There's disappointment on Tuesday after a unique P rehab partnership between the Salvation Army and the Mongrel Mob had its funding slashed.
In 2009 the Mongrel Mob's "notorious" chapter realised it had a problem - too many of its members were addicted to P.
It asked various agencies for help, but only the Salvation Army stepped up, resulting in a drug rehabilitation camp bringing in users and their families.
Lynette Hutson from Salvation Army addiction services said rather than an individualised treatment, this was done in a group.
"It drew on the strength of the group to be part of the support for recovery."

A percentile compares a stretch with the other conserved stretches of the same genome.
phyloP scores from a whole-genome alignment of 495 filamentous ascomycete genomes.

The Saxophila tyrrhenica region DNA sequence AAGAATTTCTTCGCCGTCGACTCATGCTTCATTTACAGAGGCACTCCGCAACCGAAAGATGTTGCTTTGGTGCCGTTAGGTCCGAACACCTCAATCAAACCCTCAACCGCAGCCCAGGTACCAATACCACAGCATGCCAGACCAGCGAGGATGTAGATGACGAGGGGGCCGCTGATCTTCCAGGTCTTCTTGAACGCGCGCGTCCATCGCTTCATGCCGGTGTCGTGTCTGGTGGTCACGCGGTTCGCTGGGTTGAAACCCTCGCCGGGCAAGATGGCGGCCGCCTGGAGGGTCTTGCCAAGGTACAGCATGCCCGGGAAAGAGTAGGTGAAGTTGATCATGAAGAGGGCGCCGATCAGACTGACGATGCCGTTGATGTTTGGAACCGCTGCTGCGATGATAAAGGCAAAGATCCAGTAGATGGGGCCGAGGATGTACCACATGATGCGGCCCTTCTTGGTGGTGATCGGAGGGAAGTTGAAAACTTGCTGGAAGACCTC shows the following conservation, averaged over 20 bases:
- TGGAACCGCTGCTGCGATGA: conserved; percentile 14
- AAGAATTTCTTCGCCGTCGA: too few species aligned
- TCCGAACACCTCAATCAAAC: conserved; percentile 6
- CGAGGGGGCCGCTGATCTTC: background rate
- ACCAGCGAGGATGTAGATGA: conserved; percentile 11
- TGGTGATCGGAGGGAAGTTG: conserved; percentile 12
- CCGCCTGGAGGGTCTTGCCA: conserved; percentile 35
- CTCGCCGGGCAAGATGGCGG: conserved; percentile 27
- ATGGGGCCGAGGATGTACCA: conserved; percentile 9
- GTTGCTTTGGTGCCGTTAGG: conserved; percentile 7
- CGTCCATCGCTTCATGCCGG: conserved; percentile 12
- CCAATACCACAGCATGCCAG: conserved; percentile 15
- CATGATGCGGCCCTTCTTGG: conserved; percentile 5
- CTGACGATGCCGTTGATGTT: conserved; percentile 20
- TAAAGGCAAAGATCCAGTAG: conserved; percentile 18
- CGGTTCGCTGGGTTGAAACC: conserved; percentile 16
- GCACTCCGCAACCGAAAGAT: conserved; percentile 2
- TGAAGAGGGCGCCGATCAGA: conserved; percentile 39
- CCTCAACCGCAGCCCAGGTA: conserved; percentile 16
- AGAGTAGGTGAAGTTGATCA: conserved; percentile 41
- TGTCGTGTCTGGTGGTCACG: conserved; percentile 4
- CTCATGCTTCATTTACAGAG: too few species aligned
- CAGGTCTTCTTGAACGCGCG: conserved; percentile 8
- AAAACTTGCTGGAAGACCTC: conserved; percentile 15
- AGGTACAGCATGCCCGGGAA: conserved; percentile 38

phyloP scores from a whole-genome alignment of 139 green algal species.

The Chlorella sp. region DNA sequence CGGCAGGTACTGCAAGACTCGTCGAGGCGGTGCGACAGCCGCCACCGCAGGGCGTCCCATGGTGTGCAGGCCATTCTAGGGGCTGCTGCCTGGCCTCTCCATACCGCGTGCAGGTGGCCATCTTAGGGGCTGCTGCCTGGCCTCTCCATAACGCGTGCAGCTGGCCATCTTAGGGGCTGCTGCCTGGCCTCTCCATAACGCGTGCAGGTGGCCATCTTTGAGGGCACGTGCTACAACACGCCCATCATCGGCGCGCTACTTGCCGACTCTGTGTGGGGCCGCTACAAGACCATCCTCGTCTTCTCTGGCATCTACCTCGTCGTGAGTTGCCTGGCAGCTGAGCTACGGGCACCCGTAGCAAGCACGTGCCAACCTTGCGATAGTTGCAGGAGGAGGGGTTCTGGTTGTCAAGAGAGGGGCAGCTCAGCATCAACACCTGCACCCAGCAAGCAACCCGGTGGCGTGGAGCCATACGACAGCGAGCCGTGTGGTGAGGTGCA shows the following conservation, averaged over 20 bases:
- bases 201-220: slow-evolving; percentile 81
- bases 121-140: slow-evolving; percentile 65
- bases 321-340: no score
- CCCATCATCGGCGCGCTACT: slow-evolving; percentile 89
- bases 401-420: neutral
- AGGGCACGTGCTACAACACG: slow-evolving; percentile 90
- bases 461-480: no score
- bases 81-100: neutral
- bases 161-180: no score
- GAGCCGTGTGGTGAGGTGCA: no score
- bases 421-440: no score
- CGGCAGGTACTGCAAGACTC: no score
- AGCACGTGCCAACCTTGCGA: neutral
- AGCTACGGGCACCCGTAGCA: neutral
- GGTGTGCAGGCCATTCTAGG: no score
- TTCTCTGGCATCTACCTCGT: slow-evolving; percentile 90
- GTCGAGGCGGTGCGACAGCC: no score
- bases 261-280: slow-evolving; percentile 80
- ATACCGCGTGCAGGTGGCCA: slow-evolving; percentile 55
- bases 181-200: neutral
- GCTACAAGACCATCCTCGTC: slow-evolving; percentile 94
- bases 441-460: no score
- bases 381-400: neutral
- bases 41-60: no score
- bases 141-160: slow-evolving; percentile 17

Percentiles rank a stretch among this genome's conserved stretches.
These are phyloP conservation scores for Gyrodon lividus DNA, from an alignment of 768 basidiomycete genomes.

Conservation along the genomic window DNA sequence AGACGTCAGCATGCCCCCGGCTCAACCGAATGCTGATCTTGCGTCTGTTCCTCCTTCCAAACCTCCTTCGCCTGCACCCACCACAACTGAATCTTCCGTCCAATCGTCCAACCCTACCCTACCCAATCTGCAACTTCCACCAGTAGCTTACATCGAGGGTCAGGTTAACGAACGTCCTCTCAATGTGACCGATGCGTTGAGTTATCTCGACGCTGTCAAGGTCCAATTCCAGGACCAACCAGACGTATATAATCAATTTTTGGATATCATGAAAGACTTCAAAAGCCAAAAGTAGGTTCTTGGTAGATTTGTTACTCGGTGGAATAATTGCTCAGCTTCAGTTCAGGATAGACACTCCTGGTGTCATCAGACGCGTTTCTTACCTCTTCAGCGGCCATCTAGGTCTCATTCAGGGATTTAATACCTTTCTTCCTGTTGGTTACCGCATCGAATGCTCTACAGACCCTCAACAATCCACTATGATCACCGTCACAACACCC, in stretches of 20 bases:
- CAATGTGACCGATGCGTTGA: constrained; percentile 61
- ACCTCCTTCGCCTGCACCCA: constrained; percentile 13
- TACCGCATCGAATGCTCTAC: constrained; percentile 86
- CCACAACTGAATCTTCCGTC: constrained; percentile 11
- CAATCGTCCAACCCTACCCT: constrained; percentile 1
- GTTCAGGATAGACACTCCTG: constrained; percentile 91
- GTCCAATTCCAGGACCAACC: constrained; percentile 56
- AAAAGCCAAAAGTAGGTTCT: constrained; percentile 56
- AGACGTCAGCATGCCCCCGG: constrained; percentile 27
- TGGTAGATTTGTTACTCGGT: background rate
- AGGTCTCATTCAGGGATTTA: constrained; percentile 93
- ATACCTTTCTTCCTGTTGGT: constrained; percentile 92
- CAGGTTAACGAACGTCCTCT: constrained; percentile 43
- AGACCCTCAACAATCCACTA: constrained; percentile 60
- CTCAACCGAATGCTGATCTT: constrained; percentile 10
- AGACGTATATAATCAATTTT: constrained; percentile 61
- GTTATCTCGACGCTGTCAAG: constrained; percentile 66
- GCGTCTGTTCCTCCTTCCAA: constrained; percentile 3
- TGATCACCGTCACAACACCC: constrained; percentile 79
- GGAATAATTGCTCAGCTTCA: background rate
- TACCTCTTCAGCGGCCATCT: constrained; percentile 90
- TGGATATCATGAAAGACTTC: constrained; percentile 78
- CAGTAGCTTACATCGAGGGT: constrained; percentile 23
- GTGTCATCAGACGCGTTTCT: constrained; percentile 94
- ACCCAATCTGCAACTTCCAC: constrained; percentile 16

Mongrel Mob Notorious member Edge Te Whaiti helped push for the first camp in Kakahi in 2009. He says apart from some relapses, overall the programme saw huge success.
"We couldn't keep up with it, and we couldn't if it was still going today.
"It's about the healing of that person and their family."
But from July the Hauora programme will no longer receive Government funding.
The Ministry of Health told Newshub the wraparound service costs are too high for the small number of people reached, and instead priority will be given to programmes targeting larger groups.
Ms Hudson said the benefit of the programme was the flow-on effect.
"Those first families, they support other families, and they support members of their larger whanau who are not part of the gang. So there are very positive rippling-out effects."
The Salvation Army has asked the Ministry of Health to review its decision.